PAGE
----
Washington reveals 'smart' features of $2B Seattle tunnel
- The Washington Department of Transportation (WSDOT) revealed details for the $2.2 billion Alaskan Way (SR 99) tunnel's smart features, which will help keep drivers safe and traffic moving, according to GeekWire.
- The Seattle tunnel will be equipped with a 300-plus camera incident-detection system to monitor traffic and other tunnel activity 24/7, and automatic ventilation systems to ensure air quality. It also will include an automatic sprinkler system. All in all, the two-mile tunnel boasts 95 miles of electrical wiring; 21 miles of sprinkler pipes; 15 miles of lights; 13 miles of fiber optic cable and eight miles of linear heat detectors.
- According to WSDOT, thousands of tunnel components will be tested at least three times – individually, as a system and as part of a system that will be integrated with other systems. Final construction is wrapping up, and the department expects the first vehicles through the tunnel as early as this fall.
Tunnel crews have made excellent progress since the Alaskan Way Viaduct project was halted for more than two years due to a breakdown of the tunnel boring machine (TBM) called Bertha and a subsequent, brief stoppage in January of last year because of top-side conditions. The TBM completed work last April, 29 months after the original schedule.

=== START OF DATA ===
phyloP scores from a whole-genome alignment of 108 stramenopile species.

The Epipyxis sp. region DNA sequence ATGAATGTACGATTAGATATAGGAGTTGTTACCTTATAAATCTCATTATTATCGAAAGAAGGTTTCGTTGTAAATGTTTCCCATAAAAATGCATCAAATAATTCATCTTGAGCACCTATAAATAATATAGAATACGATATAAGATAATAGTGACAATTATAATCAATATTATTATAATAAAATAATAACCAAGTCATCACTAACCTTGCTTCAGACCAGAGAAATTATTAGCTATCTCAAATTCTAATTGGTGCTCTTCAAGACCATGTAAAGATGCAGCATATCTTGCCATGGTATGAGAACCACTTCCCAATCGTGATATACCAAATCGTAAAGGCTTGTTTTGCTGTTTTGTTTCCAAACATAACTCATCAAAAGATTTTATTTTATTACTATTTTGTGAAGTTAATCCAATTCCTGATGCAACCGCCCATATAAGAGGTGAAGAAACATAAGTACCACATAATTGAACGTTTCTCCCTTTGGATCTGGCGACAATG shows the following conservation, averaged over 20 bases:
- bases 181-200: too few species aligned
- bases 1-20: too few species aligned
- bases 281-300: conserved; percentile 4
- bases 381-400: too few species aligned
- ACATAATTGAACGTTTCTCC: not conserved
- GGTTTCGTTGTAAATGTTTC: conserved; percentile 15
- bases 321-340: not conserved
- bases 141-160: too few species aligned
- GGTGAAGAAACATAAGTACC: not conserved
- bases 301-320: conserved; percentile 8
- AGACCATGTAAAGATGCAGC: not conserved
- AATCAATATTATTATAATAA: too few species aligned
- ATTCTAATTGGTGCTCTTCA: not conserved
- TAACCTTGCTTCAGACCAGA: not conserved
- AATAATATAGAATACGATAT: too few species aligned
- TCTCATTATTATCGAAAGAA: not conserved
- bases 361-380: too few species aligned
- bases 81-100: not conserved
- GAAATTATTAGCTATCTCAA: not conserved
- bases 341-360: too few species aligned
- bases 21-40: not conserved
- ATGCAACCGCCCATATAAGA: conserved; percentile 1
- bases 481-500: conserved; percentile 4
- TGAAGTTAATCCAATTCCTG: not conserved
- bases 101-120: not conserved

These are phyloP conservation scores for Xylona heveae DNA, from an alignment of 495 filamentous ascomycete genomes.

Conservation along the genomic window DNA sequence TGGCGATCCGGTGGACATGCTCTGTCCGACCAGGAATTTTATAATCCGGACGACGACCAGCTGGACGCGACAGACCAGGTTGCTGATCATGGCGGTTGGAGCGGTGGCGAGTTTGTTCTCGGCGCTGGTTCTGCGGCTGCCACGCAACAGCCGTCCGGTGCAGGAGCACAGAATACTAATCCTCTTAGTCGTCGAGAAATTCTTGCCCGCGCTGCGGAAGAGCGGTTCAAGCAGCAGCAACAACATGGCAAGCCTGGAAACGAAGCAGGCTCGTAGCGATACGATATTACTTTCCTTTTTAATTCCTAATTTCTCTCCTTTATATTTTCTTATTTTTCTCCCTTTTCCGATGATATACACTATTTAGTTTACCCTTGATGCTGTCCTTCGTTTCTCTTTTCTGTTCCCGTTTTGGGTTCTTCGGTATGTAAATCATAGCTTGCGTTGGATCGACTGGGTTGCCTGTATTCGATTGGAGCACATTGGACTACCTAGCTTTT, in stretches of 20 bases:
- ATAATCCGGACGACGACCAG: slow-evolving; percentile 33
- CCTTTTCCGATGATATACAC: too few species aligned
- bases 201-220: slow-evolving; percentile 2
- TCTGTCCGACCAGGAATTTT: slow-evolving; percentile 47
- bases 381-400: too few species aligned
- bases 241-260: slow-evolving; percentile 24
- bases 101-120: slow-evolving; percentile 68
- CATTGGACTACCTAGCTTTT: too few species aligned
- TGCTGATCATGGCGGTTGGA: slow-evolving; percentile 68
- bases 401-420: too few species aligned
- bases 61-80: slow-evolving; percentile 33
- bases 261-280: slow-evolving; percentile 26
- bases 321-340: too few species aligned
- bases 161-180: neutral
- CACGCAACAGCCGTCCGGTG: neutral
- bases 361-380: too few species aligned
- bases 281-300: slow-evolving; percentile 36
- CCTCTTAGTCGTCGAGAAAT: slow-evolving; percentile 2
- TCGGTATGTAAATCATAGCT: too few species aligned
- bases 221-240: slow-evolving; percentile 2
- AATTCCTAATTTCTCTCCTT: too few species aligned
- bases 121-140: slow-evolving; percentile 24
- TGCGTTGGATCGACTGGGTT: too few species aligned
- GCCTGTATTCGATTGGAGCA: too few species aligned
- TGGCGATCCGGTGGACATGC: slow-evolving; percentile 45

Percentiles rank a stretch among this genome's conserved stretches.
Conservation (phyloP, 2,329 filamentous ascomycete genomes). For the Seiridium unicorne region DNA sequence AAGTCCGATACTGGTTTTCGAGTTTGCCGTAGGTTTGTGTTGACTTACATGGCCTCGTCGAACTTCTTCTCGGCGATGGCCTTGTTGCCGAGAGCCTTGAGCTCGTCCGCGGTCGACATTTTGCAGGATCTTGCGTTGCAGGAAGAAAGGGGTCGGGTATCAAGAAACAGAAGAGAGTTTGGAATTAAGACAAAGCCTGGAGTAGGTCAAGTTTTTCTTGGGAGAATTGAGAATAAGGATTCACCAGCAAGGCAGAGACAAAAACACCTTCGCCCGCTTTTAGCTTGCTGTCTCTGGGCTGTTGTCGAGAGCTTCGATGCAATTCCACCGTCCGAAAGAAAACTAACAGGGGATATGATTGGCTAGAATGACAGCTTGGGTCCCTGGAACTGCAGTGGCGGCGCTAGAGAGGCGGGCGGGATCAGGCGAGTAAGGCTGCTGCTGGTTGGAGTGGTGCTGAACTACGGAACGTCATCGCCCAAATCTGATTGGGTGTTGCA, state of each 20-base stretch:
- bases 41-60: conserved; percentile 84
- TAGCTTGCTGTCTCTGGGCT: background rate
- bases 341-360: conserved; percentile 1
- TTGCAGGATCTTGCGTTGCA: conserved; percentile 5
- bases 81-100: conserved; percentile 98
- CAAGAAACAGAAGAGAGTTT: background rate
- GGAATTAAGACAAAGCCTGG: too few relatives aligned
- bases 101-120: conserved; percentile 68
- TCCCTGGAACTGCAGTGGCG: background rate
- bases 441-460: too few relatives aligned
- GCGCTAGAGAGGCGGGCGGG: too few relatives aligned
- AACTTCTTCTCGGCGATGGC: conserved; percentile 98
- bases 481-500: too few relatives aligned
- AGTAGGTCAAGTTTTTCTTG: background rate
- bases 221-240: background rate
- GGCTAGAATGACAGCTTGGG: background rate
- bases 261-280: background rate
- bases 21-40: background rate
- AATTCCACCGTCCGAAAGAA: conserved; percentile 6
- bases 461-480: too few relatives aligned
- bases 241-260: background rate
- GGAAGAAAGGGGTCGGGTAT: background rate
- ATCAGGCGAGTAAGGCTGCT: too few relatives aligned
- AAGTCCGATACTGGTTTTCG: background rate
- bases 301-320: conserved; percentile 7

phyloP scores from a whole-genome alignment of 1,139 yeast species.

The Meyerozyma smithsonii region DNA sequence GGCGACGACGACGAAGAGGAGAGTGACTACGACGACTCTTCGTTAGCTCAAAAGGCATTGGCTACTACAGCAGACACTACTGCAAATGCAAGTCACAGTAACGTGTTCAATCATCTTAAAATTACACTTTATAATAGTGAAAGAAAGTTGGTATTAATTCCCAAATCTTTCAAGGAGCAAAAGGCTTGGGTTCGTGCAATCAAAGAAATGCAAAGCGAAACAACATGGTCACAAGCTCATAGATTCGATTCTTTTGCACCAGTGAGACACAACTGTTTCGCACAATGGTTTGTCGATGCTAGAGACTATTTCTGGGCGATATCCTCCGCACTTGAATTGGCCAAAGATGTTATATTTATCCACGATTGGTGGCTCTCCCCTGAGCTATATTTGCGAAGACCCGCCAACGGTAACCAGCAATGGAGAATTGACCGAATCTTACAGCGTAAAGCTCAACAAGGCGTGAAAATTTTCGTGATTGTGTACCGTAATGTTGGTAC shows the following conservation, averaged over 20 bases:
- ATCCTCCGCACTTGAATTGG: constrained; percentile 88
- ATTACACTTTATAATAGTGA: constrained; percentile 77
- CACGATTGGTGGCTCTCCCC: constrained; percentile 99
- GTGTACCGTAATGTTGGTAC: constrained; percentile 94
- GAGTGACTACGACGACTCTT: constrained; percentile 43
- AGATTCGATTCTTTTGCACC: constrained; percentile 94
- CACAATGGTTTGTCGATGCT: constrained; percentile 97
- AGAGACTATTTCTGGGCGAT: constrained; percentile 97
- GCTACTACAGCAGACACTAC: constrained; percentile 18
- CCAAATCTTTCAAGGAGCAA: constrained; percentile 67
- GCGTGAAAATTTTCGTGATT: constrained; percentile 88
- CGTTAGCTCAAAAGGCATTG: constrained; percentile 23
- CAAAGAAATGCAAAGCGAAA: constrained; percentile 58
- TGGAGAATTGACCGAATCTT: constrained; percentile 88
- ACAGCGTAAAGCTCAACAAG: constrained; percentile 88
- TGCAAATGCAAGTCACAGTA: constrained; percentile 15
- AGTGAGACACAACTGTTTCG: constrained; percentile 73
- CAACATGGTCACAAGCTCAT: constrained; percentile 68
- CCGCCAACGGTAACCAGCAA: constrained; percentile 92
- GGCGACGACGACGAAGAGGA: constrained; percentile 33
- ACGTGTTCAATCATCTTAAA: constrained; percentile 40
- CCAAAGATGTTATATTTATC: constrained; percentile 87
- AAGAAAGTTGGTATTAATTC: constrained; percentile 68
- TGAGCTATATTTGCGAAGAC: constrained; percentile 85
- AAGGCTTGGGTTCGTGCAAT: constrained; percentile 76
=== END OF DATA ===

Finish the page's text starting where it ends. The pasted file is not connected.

Despite the risks and expense, tunnels take traffic off congested surface streets and through a speedier path underground. The New York State Department of Transportation commissioned a $2 million study to determine the feasibility and cost of a tunnel through downtown Syracuse. In December, WSP/Parsons Brinckerhoff reported that they had four tunnel options ranging in price from $3 billion to $4.5 billion. The mayor of Syracuse has advocated for a $1.3 billion surface street redevelopment instead.
Tesla founder Elon Musk has taken the concept of transportation tunnels in another direction. He claims his new venture, The Boring Company, will use new technology to tunnel faster, and Musk is putting that assertion to the test. Conventional wisdom was that he would jump right to tunneling for hyperloop systems, but his focus seems to be on a system of high-speed sleds that would transport small buses and/or vehicles.
This is the system that Musk is expected to propose for express transit rail service between downtown Chicago and O'Hare International Airport. Chicago officials announced earlier this month that The Boring Company was one of two finalists chosen to submit proposals for the project.
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